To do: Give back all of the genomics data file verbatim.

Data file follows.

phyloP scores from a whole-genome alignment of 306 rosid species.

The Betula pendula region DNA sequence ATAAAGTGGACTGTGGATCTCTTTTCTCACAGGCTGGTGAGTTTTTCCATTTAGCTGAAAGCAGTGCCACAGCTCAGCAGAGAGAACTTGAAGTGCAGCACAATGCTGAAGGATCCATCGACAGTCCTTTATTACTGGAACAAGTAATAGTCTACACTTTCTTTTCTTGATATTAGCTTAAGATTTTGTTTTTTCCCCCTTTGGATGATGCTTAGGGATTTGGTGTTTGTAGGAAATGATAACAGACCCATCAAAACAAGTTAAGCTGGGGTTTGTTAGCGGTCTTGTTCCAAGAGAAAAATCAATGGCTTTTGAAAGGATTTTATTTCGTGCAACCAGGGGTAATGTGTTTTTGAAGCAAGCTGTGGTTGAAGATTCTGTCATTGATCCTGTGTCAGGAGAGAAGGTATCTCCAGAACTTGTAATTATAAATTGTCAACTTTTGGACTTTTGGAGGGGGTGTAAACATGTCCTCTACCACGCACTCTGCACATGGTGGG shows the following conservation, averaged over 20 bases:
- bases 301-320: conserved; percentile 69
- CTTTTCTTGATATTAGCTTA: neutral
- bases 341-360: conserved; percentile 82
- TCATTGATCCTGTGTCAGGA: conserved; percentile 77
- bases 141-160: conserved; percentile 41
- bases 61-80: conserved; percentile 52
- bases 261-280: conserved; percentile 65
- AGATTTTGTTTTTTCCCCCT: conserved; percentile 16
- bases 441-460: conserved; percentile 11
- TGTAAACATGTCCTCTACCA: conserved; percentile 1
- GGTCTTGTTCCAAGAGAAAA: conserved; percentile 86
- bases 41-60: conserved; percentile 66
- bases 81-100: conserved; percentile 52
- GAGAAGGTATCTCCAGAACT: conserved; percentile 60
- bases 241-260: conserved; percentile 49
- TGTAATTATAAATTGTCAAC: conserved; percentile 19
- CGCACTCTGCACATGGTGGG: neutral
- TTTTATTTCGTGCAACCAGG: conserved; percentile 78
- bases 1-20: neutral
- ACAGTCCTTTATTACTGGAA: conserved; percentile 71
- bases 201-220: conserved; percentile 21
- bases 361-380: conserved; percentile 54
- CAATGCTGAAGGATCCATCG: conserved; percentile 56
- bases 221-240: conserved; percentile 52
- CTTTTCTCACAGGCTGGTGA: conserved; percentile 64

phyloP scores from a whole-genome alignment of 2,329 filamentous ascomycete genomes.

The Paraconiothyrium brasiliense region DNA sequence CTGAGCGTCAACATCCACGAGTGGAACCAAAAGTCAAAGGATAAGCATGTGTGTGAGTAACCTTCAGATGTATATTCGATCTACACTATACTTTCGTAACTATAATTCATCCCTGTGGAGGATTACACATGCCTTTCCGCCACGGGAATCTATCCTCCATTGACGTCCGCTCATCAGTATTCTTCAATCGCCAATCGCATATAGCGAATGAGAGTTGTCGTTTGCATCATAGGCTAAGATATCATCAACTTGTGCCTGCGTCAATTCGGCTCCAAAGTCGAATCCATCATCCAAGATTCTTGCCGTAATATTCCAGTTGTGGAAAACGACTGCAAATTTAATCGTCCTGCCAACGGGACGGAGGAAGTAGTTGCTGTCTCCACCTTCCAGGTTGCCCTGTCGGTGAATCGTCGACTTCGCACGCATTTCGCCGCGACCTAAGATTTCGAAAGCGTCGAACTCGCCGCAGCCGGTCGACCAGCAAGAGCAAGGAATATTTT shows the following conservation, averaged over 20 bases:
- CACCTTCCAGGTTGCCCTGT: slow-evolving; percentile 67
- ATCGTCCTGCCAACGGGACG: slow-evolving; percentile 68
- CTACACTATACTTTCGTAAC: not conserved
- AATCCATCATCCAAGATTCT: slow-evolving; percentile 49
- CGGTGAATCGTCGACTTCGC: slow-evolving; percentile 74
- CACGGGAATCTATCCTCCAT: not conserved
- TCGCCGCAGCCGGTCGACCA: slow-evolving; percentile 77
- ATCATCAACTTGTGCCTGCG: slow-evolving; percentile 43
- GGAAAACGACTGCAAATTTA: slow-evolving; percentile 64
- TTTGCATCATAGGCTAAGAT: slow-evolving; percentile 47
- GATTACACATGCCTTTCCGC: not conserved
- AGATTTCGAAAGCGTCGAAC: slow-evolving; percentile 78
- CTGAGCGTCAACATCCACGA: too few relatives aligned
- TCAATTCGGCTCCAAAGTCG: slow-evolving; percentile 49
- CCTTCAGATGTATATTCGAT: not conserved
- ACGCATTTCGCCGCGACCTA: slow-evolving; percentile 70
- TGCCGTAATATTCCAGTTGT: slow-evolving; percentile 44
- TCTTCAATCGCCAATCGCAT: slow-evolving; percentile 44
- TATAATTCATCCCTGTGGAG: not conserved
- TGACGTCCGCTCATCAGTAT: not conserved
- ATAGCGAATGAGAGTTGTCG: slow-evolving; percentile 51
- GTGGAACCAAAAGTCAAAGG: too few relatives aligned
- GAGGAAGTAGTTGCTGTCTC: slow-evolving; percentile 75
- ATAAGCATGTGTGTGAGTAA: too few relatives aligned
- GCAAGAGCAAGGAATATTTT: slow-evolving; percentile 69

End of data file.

phyloP scores from a whole-genome alignment of 306 rosid species.

The Betula pendula region DNA sequence ATAAAGTGGACTGTGGATCTCTTTTCTCACAGGCTGGTGAGTTTTTCCATTTAGCTGAAAGCAGTGCCACAGCTCAGCAGAGAGAACTTGAAGTGCAGCACAATGCTGAAGGATCCATCGACAGTCCTTTATTACTGGAACAAGTAATAGTCTACACTTTCTTTTCTTGATATTAGCTTAAGATTTTGTTTTTTCCCCCTTTGGATGATGCTTAGGGATTTGGTGTTTGTAGGAAATGATAACAGACCCATCAAAACAAGTTAAGCTGGGGTTTGTTAGCGGTCTTGTTCCAAGAGAAAAATCAATGGCTTTTGAAAGGATTTTATTTCGTGCAACCAGGGGTAATGTGTTTTTGAAGCAAGCTGTGGTTGAAGATTCTGTCATTGATCCTGTGTCAGGAGAGAAGGTATCTCCAGAACTTGTAATTATAAATTGTCAACTTTTGGACTTTTGGAGGGGGTGTAAACATGTCCTCTACCACGCACTCTGCACATGGTGGG shows the following conservation, averaged over 20 bases:
- bases 301-320: conserved; percentile 69
- CTTTTCTTGATATTAGCTTA: neutral
- bases 341-360: conserved; percentile 82
- TCATTGATCCTGTGTCAGGA: conserved; percentile 77
- bases 141-160: conserved; percentile 41
- bases 61-80: conserved; percentile 52
- bases 261-280: conserved; percentile 65
- AGATTTTGTTTTTTCCCCCT: conserved; percentile 16
- bases 441-460: conserved; percentile 11
- TGTAAACATGTCCTCTACCA: conserved; percentile 1
- GGTCTTGTTCCAAGAGAAAA: conserved; percentile 86
- bases 41-60: conserved; percentile 66
- bases 81-100: conserved; percentile 52
- GAGAAGGTATCTCCAGAACT: conserved; percentile 60
- bases 241-260: conserved; percentile 49
- TGTAATTATAAATTGTCAAC: conserved; percentile 19
- CGCACTCTGCACATGGTGGG: neutral
- TTTTATTTCGTGCAACCAGG: conserved; percentile 78
- bases 1-20: neutral
- ACAGTCCTTTATTACTGGAA: conserved; percentile 71
- bases 201-220: conserved; percentile 21
- bases 361-380: conserved; percentile 54
- CAATGCTGAAGGATCCATCG: conserved; percentile 56
- bases 221-240: conserved; percentile 52
- CTTTTCTCACAGGCTGGTGA: conserved; percentile 64

phyloP scores from a whole-genome alignment of 2,329 filamentous ascomycete genomes.

The Paraconiothyrium brasiliense region DNA sequence CTGAGCGTCAACATCCACGAGTGGAACCAAAAGTCAAAGGATAAGCATGTGTGTGAGTAACCTTCAGATGTATATTCGATCTACACTATACTTTCGTAACTATAATTCATCCCTGTGGAGGATTACACATGCCTTTCCGCCACGGGAATCTATCCTCCATTGACGTCCGCTCATCAGTATTCTTCAATCGCCAATCGCATATAGCGAATGAGAGTTGTCGTTTGCATCATAGGCTAAGATATCATCAACTTGTGCCTGCGTCAATTCGGCTCCAAAGTCGAATCCATCATCCAAGATTCTTGCCGTAATATTCCAGTTGTGGAAAACGACTGCAAATTTAATCGTCCTGCCAACGGGACGGAGGAAGTAGTTGCTGTCTCCACCTTCCAGGTTGCCCTGTCGGTGAATCGTCGACTTCGCACGCATTTCGCCGCGACCTAAGATTTCGAAAGCGTCGAACTCGCCGCAGCCGGTCGACCAGCAAGAGCAAGGAATATTTT shows the following conservation, averaged over 20 bases:
- CACCTTCCAGGTTGCCCTGT: slow-evolving; percentile 67
- ATCGTCCTGCCAACGGGACG: slow-evolving; percentile 68
- CTACACTATACTTTCGTAAC: not conserved
- AATCCATCATCCAAGATTCT: slow-evolving; percentile 49
- CGGTGAATCGTCGACTTCGC: slow-evolving; percentile 74
- CACGGGAATCTATCCTCCAT: not conserved
- TCGCCGCAGCCGGTCGACCA: slow-evolving; percentile 77
- ATCATCAACTTGTGCCTGCG: slow-evolving; percentile 43
- GGAAAACGACTGCAAATTTA: slow-evolving; percentile 64
- TTTGCATCATAGGCTAAGAT: slow-evolving; percentile 47
- GATTACACATGCCTTTCCGC: not conserved
- AGATTTCGAAAGCGTCGAAC: slow-evolving; percentile 78
- CTGAGCGTCAACATCCACGA: too few relatives aligned
- TCAATTCGGCTCCAAAGTCG: slow-evolving; percentile 49
- CCTTCAGATGTATATTCGAT: not conserved
- ACGCATTTCGCCGCGACCTA: slow-evolving; percentile 70
- TGCCGTAATATTCCAGTTGT: slow-evolving; percentile 44
- TCTTCAATCGCCAATCGCAT: slow-evolving; percentile 44
- TATAATTCATCCCTGTGGAG: not conserved
- TGACGTCCGCTCATCAGTAT: not conserved
- ATAGCGAATGAGAGTTGTCG: slow-evolving; percentile 51
- GTGGAACCAAAAGTCAAAGG: too few relatives aligned
- GAGGAAGTAGTTGCTGTCTC: slow-evolving; percentile 75
- ATAAGCATGTGTGTGAGTAA: too few relatives aligned
- GCAAGAGCAAGGAATATTTT: slow-evolving; percentile 69